By Mike Renzella
The Haldimand Press
CALEDONIA—Recently, a number of those charged last year for their involvement at the now-cancelled McKenzie Meadows development have had all charges dropped. Rob Lamothe of Dunnville is one such example.
Lamothe moved to Dunnville with his family in 2005 and soon after met Suzie Miller, a teacher on Six Nations. The family began volunteering for an annual Pen Pal event aimed at connecting children from Six Nations and Caledonia to ease tensions created during the Douglas Creek Estates protests. In 2011, he took a job at Jukasa Media Group and helped start a School of Recording Arts; he now produces albums, including for Six Nations’ Logan Staats.
“Over the past 10 years, I’ve learned some basic history of the land along the Grand River and of the people who were here for thousands of years before there was a ‘Canada’,” said Lamothe of these interactions. “I learned more than enough to be absolutely stunned when Haldimand County signed off on the development at Land Back Lane.”
Lamothe was invited to perform at a concert on the site following a court order for people to vacate the lands last year. He was charged with Mischief and Disobeying an Order of the Court and turned himself in, which started seven months of virtual court appearances: “The charges against me were backed up by 231 pages of ‘evidence’, essentially four or five grainy photos of me playing music at the first Unity Jam at Land Back Lane, a few screenshots of Facebook comments about my singing voice … and a couple hundred pages of information that had nothing to do with me.”
Lamothe, who turns 63 next month, handled the charges well: “I’m a straight, white, middle class male. That level of privilege means the charges have minimal effect on me. When OPP arrests an Indigenous woman in front of her children, though? That is part of a continuum. That is 500 years of ongoing colonization that continues to this day.”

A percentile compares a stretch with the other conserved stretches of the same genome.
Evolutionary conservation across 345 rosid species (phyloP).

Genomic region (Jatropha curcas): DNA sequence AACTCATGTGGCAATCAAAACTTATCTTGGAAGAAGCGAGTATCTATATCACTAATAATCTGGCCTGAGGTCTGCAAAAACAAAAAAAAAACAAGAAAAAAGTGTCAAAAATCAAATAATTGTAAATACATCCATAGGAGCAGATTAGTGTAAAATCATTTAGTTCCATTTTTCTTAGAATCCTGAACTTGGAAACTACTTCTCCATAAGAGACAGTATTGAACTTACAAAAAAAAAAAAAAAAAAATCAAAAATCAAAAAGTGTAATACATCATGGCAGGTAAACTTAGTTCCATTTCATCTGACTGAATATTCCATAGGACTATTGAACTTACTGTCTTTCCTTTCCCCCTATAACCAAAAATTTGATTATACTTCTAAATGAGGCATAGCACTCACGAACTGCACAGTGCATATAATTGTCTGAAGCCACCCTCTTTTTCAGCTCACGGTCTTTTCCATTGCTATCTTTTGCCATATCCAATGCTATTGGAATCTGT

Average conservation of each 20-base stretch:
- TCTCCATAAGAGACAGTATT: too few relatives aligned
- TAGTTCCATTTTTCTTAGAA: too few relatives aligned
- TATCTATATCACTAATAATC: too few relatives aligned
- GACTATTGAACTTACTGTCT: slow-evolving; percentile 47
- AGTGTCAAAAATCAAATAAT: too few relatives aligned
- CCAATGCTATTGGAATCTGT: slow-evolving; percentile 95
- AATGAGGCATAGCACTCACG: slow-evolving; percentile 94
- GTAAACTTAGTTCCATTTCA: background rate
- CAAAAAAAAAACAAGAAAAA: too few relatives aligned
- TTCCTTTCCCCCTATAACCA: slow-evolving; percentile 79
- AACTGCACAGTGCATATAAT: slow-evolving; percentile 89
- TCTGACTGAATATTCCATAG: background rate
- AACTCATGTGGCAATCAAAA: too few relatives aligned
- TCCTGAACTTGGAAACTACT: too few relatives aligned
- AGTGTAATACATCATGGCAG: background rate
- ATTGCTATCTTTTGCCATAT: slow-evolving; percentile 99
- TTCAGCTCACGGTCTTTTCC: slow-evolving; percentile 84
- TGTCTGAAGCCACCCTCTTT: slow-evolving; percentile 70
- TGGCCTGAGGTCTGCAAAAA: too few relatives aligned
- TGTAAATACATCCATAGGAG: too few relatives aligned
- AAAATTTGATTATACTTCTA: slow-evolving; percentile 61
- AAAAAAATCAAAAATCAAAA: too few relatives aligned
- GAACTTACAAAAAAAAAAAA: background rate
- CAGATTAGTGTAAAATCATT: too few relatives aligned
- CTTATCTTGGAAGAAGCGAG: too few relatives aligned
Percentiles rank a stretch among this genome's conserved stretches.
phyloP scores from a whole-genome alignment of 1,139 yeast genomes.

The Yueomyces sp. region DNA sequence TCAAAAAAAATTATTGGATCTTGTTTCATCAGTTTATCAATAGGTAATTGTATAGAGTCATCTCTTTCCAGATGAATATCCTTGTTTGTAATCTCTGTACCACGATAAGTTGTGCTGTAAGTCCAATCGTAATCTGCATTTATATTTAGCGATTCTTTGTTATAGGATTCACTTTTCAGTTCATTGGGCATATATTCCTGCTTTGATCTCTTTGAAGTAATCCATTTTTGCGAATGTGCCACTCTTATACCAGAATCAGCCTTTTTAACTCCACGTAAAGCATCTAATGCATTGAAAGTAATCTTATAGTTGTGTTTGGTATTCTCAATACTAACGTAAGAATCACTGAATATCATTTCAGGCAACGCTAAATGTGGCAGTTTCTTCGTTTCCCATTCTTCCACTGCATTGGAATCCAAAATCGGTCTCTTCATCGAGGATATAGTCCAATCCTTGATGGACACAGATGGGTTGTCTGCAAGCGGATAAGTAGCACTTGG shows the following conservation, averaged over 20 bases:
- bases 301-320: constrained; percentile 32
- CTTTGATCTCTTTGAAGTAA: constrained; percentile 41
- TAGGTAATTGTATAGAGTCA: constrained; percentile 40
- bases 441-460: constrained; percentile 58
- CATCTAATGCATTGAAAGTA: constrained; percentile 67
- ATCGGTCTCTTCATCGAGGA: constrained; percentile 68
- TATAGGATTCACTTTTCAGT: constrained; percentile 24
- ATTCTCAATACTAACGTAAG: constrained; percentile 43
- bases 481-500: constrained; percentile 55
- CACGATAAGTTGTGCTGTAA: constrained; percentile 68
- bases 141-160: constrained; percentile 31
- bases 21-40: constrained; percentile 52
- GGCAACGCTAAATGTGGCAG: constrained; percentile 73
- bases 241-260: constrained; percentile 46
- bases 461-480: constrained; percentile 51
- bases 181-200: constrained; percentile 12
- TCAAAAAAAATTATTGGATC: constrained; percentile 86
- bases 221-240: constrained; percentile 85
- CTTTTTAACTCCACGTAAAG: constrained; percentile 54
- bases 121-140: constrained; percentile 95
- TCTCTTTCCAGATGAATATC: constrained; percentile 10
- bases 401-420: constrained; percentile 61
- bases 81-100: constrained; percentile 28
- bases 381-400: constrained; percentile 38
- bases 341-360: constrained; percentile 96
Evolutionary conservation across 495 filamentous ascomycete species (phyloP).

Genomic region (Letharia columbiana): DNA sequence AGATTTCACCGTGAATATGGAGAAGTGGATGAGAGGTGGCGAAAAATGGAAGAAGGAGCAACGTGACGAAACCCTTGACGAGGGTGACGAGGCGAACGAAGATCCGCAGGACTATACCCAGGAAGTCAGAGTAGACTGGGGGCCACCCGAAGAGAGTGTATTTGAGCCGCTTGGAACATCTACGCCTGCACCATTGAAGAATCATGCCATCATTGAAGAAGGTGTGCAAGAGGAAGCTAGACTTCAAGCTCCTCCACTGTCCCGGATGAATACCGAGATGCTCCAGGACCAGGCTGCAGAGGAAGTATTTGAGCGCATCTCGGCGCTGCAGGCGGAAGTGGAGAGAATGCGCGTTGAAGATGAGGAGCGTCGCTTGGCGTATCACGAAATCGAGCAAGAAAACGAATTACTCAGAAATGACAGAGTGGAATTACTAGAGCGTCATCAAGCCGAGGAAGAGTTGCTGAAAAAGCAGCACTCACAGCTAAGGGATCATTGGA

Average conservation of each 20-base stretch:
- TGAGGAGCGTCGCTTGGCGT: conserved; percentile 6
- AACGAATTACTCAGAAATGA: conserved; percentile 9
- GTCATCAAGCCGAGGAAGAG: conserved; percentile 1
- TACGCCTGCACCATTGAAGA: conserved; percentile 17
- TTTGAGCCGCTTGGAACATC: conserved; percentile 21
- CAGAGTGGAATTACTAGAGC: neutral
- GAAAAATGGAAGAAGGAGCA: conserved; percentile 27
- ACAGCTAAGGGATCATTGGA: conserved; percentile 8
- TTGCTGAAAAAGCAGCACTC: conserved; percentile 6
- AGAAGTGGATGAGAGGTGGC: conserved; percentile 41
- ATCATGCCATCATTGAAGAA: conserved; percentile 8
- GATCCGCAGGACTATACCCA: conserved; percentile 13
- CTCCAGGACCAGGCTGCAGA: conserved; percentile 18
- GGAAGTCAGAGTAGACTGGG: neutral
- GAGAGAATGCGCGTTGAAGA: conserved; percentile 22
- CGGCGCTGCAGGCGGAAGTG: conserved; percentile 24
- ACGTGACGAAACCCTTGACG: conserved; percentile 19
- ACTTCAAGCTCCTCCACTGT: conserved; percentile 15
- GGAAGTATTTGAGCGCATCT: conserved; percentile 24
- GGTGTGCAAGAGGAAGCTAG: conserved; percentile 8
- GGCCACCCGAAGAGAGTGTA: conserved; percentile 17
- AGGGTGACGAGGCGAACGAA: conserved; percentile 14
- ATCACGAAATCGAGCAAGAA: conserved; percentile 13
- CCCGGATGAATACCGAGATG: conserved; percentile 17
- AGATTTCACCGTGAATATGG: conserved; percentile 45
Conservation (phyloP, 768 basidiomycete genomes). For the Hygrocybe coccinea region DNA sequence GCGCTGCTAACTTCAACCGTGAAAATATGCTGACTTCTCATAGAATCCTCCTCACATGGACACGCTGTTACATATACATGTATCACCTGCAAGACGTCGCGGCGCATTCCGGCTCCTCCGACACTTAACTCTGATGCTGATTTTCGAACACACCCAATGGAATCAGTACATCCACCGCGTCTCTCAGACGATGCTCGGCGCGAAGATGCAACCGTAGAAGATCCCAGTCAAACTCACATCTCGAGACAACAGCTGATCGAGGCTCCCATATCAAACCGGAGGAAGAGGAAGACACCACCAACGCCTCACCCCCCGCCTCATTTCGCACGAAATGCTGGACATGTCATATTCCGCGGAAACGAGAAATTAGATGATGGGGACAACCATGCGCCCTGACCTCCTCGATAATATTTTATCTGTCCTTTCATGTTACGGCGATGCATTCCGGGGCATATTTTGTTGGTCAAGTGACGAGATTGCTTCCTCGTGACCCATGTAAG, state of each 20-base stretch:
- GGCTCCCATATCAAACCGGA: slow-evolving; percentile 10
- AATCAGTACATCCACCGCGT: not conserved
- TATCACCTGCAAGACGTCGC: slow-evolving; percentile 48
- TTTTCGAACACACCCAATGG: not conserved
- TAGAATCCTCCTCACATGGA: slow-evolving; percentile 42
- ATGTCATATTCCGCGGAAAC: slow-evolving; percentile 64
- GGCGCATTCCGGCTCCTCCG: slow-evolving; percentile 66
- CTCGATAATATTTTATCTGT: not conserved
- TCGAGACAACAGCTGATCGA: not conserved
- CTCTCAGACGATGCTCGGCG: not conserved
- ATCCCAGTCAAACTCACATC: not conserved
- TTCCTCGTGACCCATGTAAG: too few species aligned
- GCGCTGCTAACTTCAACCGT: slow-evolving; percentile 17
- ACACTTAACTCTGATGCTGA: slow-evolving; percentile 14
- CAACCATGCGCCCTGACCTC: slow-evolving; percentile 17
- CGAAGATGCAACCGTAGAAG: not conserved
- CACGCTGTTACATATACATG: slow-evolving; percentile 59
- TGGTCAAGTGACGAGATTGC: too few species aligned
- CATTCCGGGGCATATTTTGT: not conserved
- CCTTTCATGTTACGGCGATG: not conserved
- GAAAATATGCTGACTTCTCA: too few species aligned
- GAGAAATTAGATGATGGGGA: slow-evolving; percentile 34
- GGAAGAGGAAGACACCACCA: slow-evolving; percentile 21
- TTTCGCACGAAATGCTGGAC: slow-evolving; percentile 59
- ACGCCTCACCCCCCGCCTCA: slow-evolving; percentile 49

He added that he always expected the charges to be dropped: “Why? Because, unlike the unimaginative men who sit at decision-making tables in Haldimand County, I don’t cling to the belief that there is ‘one rule of Canadian law’. The Crown’s decision … that it was ‘not in the public’s interest to proceed’, speaks volumes.”
Land Back spokesperson Skyler Williams, whose numerous charges have not been dropped, became the focus of a conversation held at a Police Services Board (PSB) meeting on June 23, during which members of the board asked why he had not been arrested again after allegedly returning to the site, which would be a breach of his terms of release after turning himself in.
Board Chair Brian Haggith called Williams’ actions “an insult to the community; it’s an insult to the court system,” and the board collectively wrote a letter to the Attorney General and Solicitor General’s offices to voice this concern.
“We are aware of a comment made at a recent Police Services Board meeting and can advise that the incident in question is under investigation,” said Haldimand OPP Provincial Constable and Media Relations Officer Rod LeClair.
Williams, in a video posted to his Facebook page, responded to the call for his arrest: “Am I thumbing my nose at that system? Absolutely I am. Do I have respect for that? Not a chance, because this is a system that continues to oppress our people. We go from residential schools … to taking our men and women away to put them in these jails.”
Lamothe called for members of the PSB to resign, and additionally called for the replacement of the current Haldimand Council with “a more diverse Council” following “the ridiculous statements from the Mayor and Council in regard to land defenders.” He added, “There are people working in County administration who care deeply about the citizens of Haldimand. They understand community-building. Working with them will always be a pleasure.”
The Haldimand Press reached out to members of the PSB for comment but did not receive a response prior to publication.